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Technical Paper

External Corrosion Resistance of CuproBraze® Radiators

2001-05-14
2001-01-1718
New technology for the manufacturing of copper/brass heat exchangers has been developed and the first automotive radiators are already in operation in vehicles. This new technology is called CuproBraze®. One of the essential questions raised is the external corrosion resistance with reference to the present soldered copper/brass radiators and to the brazed aluminium radiators. Based on the results from electrochemical measurements and from four different types of accelerated corrosion tests, the external corrosion resistance of the CuproBraze® radiators is clearly better than that of the soldered copper/brass radiators and competitive with the brazed aluminum radiators, especially as regards marine atmosphere. Due to the relatively high strength of the CuproBraze® heat exchangers, down gauging of fins and tubes in some applications is attractive. High performance coatings can ensure long lifetime from corrosion point of view, even for thin gauge heat exchangers.
Technical Paper

A 2-D Computational Model Describing the Heat Transfer, Reaction Kinetics and Regeneration Characteristics of a Ceramic Diesel Particulate Trap

1998-02-23
980546
A 2-D CFD model was developed to describe the heat transfer, and reaction kinetics in a honeycomb structured ceramic diesel particulate trap. This model describes the steady state as well as the transient behavior of the flow and heat transfer during the trap regeneration processes. The trap temperature profile was determined by numerically solving the 2-D unsteady energy equation including the convective, heat conduction and viscous dissipation terms. The convective terms were based on a 2-D analytical flow field solution derived from the conservation of mass and momentum equations (Opris, 1997). The reaction kinetics were described using a discretized first order Arrhenius function. The 2-D term describing the reaction kinetics and particulate matter conservation of mass was added to the energy equation as a source term in order to represent the particulate matter oxidation. The filtration model describes the particulate matter accumulation in the trap.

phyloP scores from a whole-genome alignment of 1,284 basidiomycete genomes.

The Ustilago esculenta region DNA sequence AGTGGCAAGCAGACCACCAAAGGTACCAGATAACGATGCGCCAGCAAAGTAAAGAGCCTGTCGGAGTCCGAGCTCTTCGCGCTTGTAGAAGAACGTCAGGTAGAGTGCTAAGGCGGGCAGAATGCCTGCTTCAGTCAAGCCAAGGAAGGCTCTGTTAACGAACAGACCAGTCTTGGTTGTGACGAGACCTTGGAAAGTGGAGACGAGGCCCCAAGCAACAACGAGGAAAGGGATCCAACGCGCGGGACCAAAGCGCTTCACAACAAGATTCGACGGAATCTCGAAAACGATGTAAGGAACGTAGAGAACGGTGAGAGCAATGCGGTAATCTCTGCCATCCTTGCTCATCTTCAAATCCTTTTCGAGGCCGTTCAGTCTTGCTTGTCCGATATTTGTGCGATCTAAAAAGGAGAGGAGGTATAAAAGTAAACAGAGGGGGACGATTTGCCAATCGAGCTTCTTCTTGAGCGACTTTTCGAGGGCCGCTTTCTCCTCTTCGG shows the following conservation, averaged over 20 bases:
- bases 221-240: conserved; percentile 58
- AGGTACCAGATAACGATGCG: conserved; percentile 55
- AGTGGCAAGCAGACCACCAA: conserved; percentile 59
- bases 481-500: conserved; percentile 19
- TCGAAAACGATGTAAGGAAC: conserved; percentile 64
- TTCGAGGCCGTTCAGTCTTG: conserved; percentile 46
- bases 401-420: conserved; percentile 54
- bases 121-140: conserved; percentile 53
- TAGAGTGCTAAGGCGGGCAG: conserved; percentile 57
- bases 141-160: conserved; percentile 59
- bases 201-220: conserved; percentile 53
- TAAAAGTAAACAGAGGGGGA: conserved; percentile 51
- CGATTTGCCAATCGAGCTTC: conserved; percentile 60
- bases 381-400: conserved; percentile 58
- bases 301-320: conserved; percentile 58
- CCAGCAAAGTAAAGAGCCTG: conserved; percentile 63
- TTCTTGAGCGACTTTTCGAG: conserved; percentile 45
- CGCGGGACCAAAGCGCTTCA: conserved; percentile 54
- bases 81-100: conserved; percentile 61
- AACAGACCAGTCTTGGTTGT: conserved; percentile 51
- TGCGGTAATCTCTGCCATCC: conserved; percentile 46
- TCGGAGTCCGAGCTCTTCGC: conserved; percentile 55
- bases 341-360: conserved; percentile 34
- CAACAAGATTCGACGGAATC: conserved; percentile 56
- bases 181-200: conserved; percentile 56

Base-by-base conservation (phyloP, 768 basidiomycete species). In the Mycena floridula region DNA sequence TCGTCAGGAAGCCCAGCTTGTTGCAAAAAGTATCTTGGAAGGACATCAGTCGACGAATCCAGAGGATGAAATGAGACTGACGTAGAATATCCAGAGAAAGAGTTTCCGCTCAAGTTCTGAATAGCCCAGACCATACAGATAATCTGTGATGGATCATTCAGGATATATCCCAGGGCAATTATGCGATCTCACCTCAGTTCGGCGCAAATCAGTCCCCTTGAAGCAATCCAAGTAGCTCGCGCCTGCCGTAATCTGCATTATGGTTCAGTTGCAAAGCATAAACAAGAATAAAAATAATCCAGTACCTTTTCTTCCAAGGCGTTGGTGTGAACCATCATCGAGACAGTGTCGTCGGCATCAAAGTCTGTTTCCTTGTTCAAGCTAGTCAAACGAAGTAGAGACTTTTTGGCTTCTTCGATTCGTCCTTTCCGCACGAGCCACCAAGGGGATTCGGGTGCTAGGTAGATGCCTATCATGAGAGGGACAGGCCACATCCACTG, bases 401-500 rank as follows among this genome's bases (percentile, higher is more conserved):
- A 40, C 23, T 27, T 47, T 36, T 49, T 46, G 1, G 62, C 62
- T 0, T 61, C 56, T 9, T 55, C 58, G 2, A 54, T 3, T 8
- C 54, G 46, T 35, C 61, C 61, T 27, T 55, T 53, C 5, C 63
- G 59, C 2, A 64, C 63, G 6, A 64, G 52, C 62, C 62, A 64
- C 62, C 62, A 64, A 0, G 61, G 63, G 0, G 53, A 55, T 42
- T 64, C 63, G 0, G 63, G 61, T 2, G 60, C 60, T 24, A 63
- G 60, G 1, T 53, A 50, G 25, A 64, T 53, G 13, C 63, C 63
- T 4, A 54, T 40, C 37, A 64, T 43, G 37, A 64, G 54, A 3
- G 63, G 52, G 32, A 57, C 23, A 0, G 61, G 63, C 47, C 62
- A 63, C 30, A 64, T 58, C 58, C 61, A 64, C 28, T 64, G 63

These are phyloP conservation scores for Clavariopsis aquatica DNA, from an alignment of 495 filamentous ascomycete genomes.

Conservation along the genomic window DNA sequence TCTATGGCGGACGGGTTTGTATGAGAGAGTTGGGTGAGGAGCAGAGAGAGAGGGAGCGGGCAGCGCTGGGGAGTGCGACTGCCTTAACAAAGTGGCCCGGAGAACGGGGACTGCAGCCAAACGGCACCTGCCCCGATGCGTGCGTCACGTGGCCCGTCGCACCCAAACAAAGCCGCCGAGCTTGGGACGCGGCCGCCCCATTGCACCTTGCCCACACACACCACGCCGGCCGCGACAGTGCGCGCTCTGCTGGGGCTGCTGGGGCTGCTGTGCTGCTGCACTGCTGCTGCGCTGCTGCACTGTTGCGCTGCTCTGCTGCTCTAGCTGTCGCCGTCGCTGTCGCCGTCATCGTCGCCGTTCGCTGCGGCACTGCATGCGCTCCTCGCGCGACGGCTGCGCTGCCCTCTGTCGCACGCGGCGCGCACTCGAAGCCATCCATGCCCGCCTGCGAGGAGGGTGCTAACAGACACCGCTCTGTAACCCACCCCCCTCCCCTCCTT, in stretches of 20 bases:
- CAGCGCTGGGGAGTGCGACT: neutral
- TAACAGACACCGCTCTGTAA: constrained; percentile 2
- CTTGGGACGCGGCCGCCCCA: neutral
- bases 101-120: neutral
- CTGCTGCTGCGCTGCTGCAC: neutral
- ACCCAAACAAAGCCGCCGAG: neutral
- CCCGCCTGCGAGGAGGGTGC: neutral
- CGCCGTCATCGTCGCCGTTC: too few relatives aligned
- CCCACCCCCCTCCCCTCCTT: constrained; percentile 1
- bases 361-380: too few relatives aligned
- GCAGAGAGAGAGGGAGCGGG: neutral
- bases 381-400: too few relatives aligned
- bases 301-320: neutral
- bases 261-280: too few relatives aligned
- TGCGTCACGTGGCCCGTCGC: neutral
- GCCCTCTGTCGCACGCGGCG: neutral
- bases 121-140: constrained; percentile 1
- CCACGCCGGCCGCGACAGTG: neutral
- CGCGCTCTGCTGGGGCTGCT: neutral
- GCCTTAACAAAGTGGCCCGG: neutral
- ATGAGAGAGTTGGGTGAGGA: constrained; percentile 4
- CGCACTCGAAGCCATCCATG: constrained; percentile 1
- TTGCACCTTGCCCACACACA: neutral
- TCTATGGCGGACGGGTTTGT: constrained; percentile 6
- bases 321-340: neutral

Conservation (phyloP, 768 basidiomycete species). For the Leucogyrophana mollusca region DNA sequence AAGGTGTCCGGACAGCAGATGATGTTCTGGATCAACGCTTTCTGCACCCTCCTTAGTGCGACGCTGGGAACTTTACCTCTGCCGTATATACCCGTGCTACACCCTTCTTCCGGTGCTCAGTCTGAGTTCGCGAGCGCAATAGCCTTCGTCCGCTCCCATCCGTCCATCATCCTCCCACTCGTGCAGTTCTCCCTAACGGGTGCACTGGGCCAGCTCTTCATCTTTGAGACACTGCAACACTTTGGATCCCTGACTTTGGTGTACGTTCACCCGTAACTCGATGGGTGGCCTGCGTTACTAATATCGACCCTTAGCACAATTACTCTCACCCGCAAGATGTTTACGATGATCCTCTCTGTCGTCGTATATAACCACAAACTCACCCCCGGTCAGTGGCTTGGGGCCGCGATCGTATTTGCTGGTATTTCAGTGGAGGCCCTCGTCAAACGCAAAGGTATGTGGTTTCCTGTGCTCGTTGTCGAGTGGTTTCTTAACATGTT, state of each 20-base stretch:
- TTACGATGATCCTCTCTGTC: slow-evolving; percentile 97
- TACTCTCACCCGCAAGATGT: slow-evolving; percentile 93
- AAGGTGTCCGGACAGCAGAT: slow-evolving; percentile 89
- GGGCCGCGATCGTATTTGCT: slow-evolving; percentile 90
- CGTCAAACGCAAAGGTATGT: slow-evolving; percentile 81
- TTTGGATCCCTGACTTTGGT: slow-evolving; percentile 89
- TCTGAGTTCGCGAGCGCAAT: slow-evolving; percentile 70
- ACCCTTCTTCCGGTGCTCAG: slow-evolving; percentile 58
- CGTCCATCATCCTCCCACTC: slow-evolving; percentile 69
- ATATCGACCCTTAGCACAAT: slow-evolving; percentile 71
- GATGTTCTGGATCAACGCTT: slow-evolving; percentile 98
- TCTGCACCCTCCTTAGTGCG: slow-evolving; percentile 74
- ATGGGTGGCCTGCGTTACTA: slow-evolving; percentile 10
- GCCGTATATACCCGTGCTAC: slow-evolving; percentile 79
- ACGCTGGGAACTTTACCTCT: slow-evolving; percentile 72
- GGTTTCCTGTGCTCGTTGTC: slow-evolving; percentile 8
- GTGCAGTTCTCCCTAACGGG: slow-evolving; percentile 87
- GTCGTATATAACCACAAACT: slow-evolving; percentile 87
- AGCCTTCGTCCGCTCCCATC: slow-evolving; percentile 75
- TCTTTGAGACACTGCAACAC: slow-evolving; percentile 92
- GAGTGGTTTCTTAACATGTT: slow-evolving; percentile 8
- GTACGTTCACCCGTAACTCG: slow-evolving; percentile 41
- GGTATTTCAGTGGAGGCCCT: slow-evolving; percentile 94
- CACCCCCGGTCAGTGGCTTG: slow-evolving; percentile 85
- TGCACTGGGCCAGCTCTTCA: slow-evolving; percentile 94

Technical Paper

The Theoretical Development of Vehicle Engine Cooling Airflow Models Using Incompressible Flow Methods

1991-02-01
910644
A one-dimensional incompressible flow model covering the mechanisms involved in the airflow through an automotive radiator-shroud-fan system with no heat transfer was developed. An analytical expression to approximate the experimentally determined fan performance characteristics was used in conjunction with an analytical approach for this simplified cooling airflow model, and the solution is discussed with illustrations. A major result of this model is a closed form equation relating the transient velocity of the air to the vehicle speed, pressure rise characteristics and speed of the fan, as well as the dimensions and resistance of the radiator. This provides a basis for calculating cooling airflow rate under various conditions. The results of the incompressible flow analysis were further compared with the computational results obtained with a previously developed one-dimensional, transient, compressible flow model.
Technical Paper

The Dimensionless Correlation of Airflow for Vehicle Engine Cooling Systems

1991-02-01
910643
An analysis of vehicle engine cooling airflow by means of a one-dimensional, transient, compressible flow model was carried out and revealed that similarity theory could be applied to investigate the variation of the airflow with ambient and operating conditions. It was recognized that for a given vehicle engine cooling system, the cooling airflow behavior could be explained using several dimensionless parameters that involve the vehicle speed, fan speed, heat transfer rate through the radiator, ambient temperature and pressure, and the system characteristic dimension. Using the flow resistance and fan characteristics measured from a prototype cooling system and the computer simulation for the one-dimensional compressible flow model, a quantitative correlation of non-dimensional mass flow rate to three dimensionless parameters for a prototype heavy-duty truck was established. The results are presented in charts, tables, and formulas.
Technical Paper

Experimental Investigation of Fuel Film Characteristics of Ethanol Impinging Spray at Ultra-Low Temperature

2017-03-28
2017-01-0851